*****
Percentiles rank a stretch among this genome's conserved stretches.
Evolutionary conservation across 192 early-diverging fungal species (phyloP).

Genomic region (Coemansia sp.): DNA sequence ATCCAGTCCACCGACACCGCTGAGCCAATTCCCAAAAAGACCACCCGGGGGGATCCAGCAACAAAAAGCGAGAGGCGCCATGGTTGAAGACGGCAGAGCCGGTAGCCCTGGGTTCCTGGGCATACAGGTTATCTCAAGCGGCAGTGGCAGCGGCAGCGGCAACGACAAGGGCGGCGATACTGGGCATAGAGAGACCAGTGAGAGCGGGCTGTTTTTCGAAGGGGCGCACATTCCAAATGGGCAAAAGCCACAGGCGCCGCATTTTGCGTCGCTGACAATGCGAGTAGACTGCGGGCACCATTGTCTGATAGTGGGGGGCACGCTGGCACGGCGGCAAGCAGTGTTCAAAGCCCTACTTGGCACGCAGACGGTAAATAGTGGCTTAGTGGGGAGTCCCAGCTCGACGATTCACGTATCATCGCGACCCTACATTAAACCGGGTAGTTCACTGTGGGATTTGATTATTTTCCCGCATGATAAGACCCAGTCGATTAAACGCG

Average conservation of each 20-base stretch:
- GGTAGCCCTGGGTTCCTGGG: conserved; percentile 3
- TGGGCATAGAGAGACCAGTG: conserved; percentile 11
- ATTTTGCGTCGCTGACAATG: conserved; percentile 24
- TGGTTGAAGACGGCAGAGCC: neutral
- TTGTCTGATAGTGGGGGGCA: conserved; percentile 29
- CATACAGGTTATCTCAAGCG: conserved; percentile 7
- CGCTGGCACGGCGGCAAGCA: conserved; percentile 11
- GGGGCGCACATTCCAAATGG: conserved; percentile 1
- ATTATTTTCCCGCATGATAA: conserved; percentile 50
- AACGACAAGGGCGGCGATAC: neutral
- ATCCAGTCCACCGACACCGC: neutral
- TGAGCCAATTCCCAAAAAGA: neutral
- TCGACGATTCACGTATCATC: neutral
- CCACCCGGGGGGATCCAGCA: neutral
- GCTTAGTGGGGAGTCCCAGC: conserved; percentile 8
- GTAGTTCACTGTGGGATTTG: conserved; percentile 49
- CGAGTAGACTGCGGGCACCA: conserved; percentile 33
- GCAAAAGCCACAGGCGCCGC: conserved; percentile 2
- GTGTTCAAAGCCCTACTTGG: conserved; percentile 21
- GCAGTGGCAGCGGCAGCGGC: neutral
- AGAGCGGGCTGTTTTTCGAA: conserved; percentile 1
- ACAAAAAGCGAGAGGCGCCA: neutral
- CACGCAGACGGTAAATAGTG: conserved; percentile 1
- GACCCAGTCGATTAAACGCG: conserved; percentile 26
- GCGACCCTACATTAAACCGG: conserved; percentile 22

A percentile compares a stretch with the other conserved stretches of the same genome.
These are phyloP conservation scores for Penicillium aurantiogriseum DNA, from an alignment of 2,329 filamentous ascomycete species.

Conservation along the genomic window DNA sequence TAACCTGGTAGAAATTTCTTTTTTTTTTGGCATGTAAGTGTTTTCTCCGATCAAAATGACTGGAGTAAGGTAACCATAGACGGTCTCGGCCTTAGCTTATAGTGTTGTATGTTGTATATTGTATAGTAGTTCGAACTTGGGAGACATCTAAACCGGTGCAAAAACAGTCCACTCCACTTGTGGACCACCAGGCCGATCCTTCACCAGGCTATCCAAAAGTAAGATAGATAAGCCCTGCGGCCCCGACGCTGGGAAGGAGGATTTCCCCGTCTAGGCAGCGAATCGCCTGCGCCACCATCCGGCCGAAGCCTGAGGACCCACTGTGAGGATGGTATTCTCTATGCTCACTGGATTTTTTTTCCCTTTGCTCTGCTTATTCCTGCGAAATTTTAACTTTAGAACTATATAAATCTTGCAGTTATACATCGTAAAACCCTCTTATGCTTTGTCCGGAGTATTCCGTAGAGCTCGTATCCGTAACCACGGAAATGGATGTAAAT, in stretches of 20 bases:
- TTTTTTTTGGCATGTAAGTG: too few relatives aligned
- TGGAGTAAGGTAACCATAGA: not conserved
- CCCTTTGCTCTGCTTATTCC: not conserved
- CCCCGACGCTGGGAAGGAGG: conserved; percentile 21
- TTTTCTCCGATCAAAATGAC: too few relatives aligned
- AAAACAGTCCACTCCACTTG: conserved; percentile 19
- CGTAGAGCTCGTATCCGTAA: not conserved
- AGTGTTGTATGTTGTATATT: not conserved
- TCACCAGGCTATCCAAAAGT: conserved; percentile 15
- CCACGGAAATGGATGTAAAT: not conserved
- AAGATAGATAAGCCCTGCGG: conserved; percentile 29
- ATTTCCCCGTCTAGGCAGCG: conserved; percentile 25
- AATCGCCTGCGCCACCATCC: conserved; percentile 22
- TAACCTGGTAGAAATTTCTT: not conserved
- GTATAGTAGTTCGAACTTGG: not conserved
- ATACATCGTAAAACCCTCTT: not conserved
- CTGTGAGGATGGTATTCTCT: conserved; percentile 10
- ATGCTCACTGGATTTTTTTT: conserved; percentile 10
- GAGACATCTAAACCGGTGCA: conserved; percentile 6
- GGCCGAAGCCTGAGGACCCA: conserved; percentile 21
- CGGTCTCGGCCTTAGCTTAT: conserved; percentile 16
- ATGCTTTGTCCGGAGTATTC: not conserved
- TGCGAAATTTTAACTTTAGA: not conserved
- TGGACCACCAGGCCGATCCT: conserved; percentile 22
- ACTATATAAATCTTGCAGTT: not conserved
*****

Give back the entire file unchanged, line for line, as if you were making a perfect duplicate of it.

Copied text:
Percentiles rank a stretch among this genome's conserved stretches.
Evolutionary conservation across 192 early-diverging fungal species (phyloP).

Genomic region (Coemansia sp.): DNA sequence ATCCAGTCCACCGACACCGCTGAGCCAATTCCCAAAAAGACCACCCGGGGGGATCCAGCAACAAAAAGCGAGAGGCGCCATGGTTGAAGACGGCAGAGCCGGTAGCCCTGGGTTCCTGGGCATACAGGTTATCTCAAGCGGCAGTGGCAGCGGCAGCGGCAACGACAAGGGCGGCGATACTGGGCATAGAGAGACCAGTGAGAGCGGGCTGTTTTTCGAAGGGGCGCACATTCCAAATGGGCAAAAGCCACAGGCGCCGCATTTTGCGTCGCTGACAATGCGAGTAGACTGCGGGCACCATTGTCTGATAGTGGGGGGCACGCTGGCACGGCGGCAAGCAGTGTTCAAAGCCCTACTTGGCACGCAGACGGTAAATAGTGGCTTAGTGGGGAGTCCCAGCTCGACGATTCACGTATCATCGCGACCCTACATTAAACCGGGTAGTTCACTGTGGGATTTGATTATTTTCCCGCATGATAAGACCCAGTCGATTAAACGCG

Average conservation of each 20-base stretch:
- GGTAGCCCTGGGTTCCTGGG: conserved; percentile 3
- TGGGCATAGAGAGACCAGTG: conserved; percentile 11
- ATTTTGCGTCGCTGACAATG: conserved; percentile 24
- TGGTTGAAGACGGCAGAGCC: neutral
- TTGTCTGATAGTGGGGGGCA: conserved; percentile 29
- CATACAGGTTATCTCAAGCG: conserved; percentile 7
- CGCTGGCACGGCGGCAAGCA: conserved; percentile 11
- GGGGCGCACATTCCAAATGG: conserved; percentile 1
- ATTATTTTCCCGCATGATAA: conserved; percentile 50
- AACGACAAGGGCGGCGATAC: neutral
- ATCCAGTCCACCGACACCGC: neutral
- TGAGCCAATTCCCAAAAAGA: neutral
- TCGACGATTCACGTATCATC: neutral
- CCACCCGGGGGGATCCAGCA: neutral
- GCTTAGTGGGGAGTCCCAGC: conserved; percentile 8
- GTAGTTCACTGTGGGATTTG: conserved; percentile 49
- CGAGTAGACTGCGGGCACCA: conserved; percentile 33
- GCAAAAGCCACAGGCGCCGC: conserved; percentile 2
- GTGTTCAAAGCCCTACTTGG: conserved; percentile 21
- GCAGTGGCAGCGGCAGCGGC: neutral
- AGAGCGGGCTGTTTTTCGAA: conserved; percentile 1
- ACAAAAAGCGAGAGGCGCCA: neutral
- CACGCAGACGGTAAATAGTG: conserved; percentile 1
- GACCCAGTCGATTAAACGCG: conserved; percentile 26
- GCGACCCTACATTAAACCGG: conserved; percentile 22

A percentile compares a stretch with the other conserved stretches of the same genome.
These are phyloP conservation scores for Penicillium aurantiogriseum DNA, from an alignment of 2,329 filamentous ascomycete species.

Conservation along the genomic window DNA sequence TAACCTGGTAGAAATTTCTTTTTTTTTTGGCATGTAAGTGTTTTCTCCGATCAAAATGACTGGAGTAAGGTAACCATAGACGGTCTCGGCCTTAGCTTATAGTGTTGTATGTTGTATATTGTATAGTAGTTCGAACTTGGGAGACATCTAAACCGGTGCAAAAACAGTCCACTCCACTTGTGGACCACCAGGCCGATCCTTCACCAGGCTATCCAAAAGTAAGATAGATAAGCCCTGCGGCCCCGACGCTGGGAAGGAGGATTTCCCCGTCTAGGCAGCGAATCGCCTGCGCCACCATCCGGCCGAAGCCTGAGGACCCACTGTGAGGATGGTATTCTCTATGCTCACTGGATTTTTTTTCCCTTTGCTCTGCTTATTCCTGCGAAATTTTAACTTTAGAACTATATAAATCTTGCAGTTATACATCGTAAAACCCTCTTATGCTTTGTCCGGAGTATTCCGTAGAGCTCGTATCCGTAACCACGGAAATGGATGTAAAT, in stretches of 20 bases:
- TTTTTTTTGGCATGTAAGTG: too few relatives aligned
- TGGAGTAAGGTAACCATAGA: not conserved
- CCCTTTGCTCTGCTTATTCC: not conserved
- CCCCGACGCTGGGAAGGAGG: conserved; percentile 21
- TTTTCTCCGATCAAAATGAC: too few relatives aligned
- AAAACAGTCCACTCCACTTG: conserved; percentile 19
- CGTAGAGCTCGTATCCGTAA: not conserved
- AGTGTTGTATGTTGTATATT: not conserved
- TCACCAGGCTATCCAAAAGT: conserved; percentile 15
- CCACGGAAATGGATGTAAAT: not conserved
- AAGATAGATAAGCCCTGCGG: conserved; percentile 29
- ATTTCCCCGTCTAGGCAGCG: conserved; percentile 25
- AATCGCCTGCGCCACCATCC: conserved; percentile 22
- TAACCTGGTAGAAATTTCTT: not conserved
- GTATAGTAGTTCGAACTTGG: not conserved
- ATACATCGTAAAACCCTCTT: not conserved
- CTGTGAGGATGGTATTCTCT: conserved; percentile 10
- ATGCTCACTGGATTTTTTTT: conserved; percentile 10
- GAGACATCTAAACCGGTGCA: conserved; percentile 6
- GGCCGAAGCCTGAGGACCCA: conserved; percentile 21
- CGGTCTCGGCCTTAGCTTAT: conserved; percentile 16
- ATGCTTTGTCCGGAGTATTC: not conserved
- TGCGAAATTTTAACTTTAGA: not conserved
- TGGACCACCAGGCCGATCCT: conserved; percentile 22
- ACTATATAAATCTTGCAGTT: not conserved